McKevitt v. People, 208 Ill. 460 (1904)

Feb. 17, 1904 · Illinois Supreme Court
208 Ill. 460

Michael McKevitt v. The People of the State of Illinois.

Opinion filed February 17, 1904

Rehearing denied April 12, 1904.

1. Criminal law—motion to quash cannot be entered after plea, with-' out leave to withdraw plea. A motion to quash an indictment cannot be entered after plea, unless, upon leave obtained, the plea is first withdrawn.

2. Same—tohat not ground for motion to quash. That the description of the money which the prosecuting witness claimed was taken from him was included in the description, in the indictment, of so many pieces of money of other kinds that the accused claims he is unable to tell what money he is charged with taking, is not gfound for a motion to quash.

3. Same—testimony of accused that plea was not entered not sufficient to impeach the record. If the record erroneously shows that a plea of not guilty was entered, the accused, if he acts with diligence in establishing that fact, is entitled to have the record amended at any time prior to adjournment for the term; but the testimony of the accused, alone, is not sufficient to impeach the record.

4. Same—when motion to amend record cannot be entertained. A motion, made for the first time after the motion for a new trial had been overruled, to ameud the record by striking out the plea of not guilty, claimed to have been erroneously entered by the clerk, cannot be entertained unless supported by affidavit of the accused or by his offer to testify to facts showing the motion was made as soon as possible after discovering the alleged mistake.

5. Same—when refusal to strike out evidence is not prejudicial. The refusal to strike out a statement, made by the prosecuting witness after testifying that he had identified the accused as^soon as he saw him, that he had been taken by the police to see several men but knew none of them was the right man, is not prejudicial error.

*4616. Same—proof that witness has been convicted can be shown only by the record,. That a witness in a criminal case has been convicted of an infamous crime may be shown for the purpose of affecting his credibility; but this can be done only by introducing the record of his conviction, and not by oral testimony drawn out on cross-examination by the prosecuting attorney for the alleged purpose of ascertaining his residence.

7. ' Same—improper conduct cannot be excused, by a statement that the purpose was proper. Improper conduct by the prosecuting attorney in showing, by oral cross-examination of defendant’s witness, that he was serving a term in the penitentiary for robbery, cannot be excused by the statement that the cross-examination was merely to ascertain the residence of the witness.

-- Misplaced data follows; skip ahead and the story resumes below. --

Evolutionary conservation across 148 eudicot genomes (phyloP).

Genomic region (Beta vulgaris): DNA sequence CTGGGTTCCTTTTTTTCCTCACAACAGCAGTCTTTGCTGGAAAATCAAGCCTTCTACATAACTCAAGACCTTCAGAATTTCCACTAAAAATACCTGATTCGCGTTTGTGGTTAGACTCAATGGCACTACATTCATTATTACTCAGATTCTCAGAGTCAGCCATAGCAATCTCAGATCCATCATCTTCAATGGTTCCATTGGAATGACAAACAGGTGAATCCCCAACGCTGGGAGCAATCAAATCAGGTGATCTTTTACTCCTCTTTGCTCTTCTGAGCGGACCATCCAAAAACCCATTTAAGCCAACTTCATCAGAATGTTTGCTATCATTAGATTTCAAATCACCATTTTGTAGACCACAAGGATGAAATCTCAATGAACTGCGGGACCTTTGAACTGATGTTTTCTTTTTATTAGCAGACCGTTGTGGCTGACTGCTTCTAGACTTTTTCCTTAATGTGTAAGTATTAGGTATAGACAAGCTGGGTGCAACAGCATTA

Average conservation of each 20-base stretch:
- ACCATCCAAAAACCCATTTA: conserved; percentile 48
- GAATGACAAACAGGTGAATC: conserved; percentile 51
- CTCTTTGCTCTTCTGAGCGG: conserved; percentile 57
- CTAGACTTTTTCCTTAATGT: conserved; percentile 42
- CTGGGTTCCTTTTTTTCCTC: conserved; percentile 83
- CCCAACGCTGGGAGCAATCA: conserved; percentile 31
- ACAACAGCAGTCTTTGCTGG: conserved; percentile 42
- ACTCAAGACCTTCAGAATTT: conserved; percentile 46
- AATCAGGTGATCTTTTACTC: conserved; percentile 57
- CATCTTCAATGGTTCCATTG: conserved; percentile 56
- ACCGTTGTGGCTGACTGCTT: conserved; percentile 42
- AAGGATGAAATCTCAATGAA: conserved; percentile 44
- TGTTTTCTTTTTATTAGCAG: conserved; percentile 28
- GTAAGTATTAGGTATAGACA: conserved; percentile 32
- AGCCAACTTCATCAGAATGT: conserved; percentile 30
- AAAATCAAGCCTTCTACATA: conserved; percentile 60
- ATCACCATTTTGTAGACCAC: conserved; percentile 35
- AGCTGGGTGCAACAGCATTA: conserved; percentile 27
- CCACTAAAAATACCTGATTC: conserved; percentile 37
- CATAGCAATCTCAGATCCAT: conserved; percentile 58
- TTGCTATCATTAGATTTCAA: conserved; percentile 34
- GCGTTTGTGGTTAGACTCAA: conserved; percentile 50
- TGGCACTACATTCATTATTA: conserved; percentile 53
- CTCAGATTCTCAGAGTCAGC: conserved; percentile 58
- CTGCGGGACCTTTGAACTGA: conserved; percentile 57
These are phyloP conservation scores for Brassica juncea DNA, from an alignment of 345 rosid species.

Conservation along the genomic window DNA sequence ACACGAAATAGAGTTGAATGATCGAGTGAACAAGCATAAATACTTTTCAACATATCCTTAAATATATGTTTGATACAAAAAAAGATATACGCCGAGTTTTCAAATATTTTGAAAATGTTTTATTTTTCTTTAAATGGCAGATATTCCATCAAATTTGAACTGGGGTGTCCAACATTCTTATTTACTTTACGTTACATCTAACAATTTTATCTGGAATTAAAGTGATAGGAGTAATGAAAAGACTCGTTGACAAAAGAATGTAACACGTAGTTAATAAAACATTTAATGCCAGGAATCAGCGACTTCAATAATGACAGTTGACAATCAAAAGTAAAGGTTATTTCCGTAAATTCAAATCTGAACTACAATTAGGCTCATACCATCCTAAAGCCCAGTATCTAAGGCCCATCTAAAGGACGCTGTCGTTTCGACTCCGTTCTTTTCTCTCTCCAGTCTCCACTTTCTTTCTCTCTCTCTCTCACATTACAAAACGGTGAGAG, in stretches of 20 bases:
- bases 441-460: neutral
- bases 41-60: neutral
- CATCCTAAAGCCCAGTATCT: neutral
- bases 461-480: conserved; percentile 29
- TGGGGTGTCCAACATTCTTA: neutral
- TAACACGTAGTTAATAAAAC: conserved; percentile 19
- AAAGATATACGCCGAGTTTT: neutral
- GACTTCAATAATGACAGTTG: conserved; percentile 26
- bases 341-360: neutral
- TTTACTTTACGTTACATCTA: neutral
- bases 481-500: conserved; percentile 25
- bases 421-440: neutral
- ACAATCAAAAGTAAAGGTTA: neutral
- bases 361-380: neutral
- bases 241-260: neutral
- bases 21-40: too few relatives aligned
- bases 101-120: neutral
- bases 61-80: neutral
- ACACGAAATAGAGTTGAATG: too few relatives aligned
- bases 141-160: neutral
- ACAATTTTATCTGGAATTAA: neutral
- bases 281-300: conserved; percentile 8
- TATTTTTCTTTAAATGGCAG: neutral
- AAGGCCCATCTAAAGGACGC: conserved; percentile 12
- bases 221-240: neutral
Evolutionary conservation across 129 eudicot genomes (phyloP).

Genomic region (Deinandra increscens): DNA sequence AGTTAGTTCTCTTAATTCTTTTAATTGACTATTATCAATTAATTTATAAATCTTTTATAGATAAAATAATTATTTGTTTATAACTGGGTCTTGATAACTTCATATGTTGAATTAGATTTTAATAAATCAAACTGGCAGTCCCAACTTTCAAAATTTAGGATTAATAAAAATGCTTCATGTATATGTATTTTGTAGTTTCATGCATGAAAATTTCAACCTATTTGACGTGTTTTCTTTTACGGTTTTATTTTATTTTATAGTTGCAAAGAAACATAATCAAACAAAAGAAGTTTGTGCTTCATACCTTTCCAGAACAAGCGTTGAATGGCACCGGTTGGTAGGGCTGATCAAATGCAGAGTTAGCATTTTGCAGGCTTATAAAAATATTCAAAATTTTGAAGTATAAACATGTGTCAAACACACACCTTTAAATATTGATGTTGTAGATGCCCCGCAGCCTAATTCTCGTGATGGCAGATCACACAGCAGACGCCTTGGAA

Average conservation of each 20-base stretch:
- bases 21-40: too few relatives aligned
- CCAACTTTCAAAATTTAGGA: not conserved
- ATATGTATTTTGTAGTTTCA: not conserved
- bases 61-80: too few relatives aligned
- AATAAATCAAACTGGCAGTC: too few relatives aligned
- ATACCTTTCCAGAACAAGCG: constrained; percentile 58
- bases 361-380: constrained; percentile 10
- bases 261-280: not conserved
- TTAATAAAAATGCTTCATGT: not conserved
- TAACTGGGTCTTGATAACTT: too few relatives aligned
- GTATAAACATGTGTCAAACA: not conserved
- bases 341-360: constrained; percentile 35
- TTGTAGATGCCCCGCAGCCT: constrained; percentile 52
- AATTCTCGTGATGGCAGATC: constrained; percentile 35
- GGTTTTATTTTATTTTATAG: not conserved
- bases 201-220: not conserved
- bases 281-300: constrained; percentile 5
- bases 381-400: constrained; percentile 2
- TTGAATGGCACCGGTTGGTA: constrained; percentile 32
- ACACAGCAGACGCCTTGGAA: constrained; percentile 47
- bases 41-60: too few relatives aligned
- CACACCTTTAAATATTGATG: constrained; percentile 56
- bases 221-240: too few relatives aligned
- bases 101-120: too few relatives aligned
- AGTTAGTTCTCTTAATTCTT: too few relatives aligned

8. Same—when error in permitting oral proof of conviction of witness is not ground for reversal. Error in permitting proof of the conviction of defendant’s witness of the crime of robbery to be elicited by oral cross-examination is not ground for reversal, where the testimony of such witness, even though given full credit, merely tends to show that the witness himself was not present at the scene of the alleged offense.

9. Same—fact that accused resisted arrest may be shown. That the accused resisted arrest may be shown in the first instance, the burden being on the accused to show that such resistance was not for the purpose of avoiding arrest and prosecution for the charge on which he was being tried.

10. Same—;former conviction of accused may be shown as affecting his credibility. Where the accused testifies in his own behalf, a former conviction of crime may be shown by the record of his conviction as affecting his credibility, under section 6 of division 13 of the Criminal Code, notwithstanding the amendment in 1899 of section 7 of division 2 of such code. (Laws of 1899, p. 141.)

11. Same—effect where accused is sentenced for crime of “robbery, etc.” Where accused is sentenced by the judgment of the court for the crime of “robbery, etc.,” the maximum punishment is that provided for robbery without aggravating circumstances, even though the indictment charges that accused was armed and intended to kill his victim if resisted, and the verdict finds him “guilty of robbery in the manner and form as charged in the indictment.”

12. Same—effect where verdict finds accused guilty of part of the offense only. The effect of a verdict finding the accused guilty of a certain part of the offense with which he is charged is an acquittal as to the residue.

Writ op Error to the Criminal Court of Cook county; the Hon. Charles G. Neely, Judge, presiding.